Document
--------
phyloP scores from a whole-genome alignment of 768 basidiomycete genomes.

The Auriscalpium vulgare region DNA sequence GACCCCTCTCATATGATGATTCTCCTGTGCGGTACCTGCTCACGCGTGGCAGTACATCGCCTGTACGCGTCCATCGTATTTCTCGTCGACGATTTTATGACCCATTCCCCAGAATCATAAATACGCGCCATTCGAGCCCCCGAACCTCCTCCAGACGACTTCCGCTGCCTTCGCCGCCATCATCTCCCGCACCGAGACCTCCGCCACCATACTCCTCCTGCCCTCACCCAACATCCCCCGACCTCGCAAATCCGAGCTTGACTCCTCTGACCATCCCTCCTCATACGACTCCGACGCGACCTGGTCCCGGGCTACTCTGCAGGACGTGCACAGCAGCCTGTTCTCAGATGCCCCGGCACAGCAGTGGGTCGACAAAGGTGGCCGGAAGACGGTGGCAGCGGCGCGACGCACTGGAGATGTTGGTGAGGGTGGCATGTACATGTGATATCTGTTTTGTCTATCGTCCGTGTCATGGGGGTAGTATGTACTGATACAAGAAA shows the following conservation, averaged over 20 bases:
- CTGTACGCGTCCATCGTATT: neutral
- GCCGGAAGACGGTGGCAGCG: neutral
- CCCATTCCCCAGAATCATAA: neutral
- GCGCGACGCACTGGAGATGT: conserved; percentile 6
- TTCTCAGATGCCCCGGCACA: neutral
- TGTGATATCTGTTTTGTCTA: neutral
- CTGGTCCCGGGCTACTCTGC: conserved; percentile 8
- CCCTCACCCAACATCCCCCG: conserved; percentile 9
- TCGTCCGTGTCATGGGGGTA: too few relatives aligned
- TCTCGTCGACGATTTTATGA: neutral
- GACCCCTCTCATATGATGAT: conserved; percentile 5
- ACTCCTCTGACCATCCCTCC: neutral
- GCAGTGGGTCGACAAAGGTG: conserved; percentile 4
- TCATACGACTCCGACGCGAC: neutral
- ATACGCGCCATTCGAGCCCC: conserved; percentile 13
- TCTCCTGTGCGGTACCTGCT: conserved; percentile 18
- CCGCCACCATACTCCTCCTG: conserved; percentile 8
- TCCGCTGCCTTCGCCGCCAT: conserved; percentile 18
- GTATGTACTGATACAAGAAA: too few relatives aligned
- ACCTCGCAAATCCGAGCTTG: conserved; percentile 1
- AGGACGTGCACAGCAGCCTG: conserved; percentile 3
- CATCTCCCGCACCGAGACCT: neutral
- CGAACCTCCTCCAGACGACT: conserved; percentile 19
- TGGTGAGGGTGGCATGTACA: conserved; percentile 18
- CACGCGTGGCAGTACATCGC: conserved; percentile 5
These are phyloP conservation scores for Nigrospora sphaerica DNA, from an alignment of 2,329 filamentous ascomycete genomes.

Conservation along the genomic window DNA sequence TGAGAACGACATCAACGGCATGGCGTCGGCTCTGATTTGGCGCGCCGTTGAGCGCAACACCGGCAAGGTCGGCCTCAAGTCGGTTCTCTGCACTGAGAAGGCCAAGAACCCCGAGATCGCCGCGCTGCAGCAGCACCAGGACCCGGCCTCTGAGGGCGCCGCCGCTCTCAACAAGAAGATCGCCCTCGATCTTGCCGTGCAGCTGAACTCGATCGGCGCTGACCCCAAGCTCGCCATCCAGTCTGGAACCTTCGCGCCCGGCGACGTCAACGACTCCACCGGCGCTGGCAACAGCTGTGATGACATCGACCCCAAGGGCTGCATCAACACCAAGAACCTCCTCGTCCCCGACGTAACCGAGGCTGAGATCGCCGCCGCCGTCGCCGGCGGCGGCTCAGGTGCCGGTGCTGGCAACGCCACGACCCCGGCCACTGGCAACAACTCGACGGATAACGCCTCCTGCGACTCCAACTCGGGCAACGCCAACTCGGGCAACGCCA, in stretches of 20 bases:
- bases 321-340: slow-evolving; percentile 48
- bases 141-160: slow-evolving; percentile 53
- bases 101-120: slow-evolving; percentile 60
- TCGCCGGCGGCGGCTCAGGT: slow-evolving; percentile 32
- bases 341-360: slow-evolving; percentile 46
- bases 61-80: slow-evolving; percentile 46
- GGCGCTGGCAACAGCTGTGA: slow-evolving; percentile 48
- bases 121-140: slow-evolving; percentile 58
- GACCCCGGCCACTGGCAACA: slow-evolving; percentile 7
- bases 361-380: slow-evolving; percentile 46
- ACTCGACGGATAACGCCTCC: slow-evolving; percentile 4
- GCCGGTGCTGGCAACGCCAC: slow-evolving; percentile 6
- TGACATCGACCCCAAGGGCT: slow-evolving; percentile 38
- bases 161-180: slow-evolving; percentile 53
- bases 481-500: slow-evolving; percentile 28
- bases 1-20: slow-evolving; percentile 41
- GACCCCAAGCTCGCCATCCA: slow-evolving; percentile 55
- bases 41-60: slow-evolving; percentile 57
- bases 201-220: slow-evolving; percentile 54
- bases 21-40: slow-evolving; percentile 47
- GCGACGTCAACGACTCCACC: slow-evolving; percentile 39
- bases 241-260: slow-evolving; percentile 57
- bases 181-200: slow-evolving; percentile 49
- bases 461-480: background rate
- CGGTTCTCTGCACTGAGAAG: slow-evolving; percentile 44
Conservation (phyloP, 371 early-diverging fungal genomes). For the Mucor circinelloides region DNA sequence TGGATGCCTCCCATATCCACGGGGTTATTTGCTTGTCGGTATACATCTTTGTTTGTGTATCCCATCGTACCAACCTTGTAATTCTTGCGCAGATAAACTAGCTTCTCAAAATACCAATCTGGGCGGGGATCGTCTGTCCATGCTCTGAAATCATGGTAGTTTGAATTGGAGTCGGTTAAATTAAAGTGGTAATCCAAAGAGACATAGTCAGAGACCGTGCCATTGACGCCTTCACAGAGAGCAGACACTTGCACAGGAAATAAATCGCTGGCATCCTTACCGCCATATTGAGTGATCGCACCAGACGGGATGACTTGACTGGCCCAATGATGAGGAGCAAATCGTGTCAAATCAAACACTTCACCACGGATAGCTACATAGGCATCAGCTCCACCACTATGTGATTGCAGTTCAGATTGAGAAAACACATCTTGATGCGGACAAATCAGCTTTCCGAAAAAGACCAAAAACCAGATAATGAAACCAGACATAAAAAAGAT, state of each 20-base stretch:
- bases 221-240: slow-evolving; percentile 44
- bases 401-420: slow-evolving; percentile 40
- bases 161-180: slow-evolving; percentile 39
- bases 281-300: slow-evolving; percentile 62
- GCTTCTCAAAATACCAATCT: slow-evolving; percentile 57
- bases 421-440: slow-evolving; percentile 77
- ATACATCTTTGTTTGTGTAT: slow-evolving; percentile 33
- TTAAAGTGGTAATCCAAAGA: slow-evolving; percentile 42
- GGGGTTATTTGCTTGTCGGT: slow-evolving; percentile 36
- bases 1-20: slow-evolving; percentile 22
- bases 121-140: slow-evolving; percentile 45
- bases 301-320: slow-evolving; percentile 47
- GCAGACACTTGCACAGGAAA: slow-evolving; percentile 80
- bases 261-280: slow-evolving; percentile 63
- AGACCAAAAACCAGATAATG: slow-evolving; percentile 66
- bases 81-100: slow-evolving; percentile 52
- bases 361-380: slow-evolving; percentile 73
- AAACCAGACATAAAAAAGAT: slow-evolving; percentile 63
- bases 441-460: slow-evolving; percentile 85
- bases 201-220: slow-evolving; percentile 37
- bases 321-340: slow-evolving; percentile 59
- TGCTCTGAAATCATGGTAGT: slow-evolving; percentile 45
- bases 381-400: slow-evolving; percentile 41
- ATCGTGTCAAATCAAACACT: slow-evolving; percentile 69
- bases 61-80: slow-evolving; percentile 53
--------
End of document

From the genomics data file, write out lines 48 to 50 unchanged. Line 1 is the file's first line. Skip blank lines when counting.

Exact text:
- bases 201-220: slow-evolving; percentile 54
- bases 21-40: slow-evolving; percentile 47
- GCGACGTCAACGACTCCACC: slow-evolving; percentile 39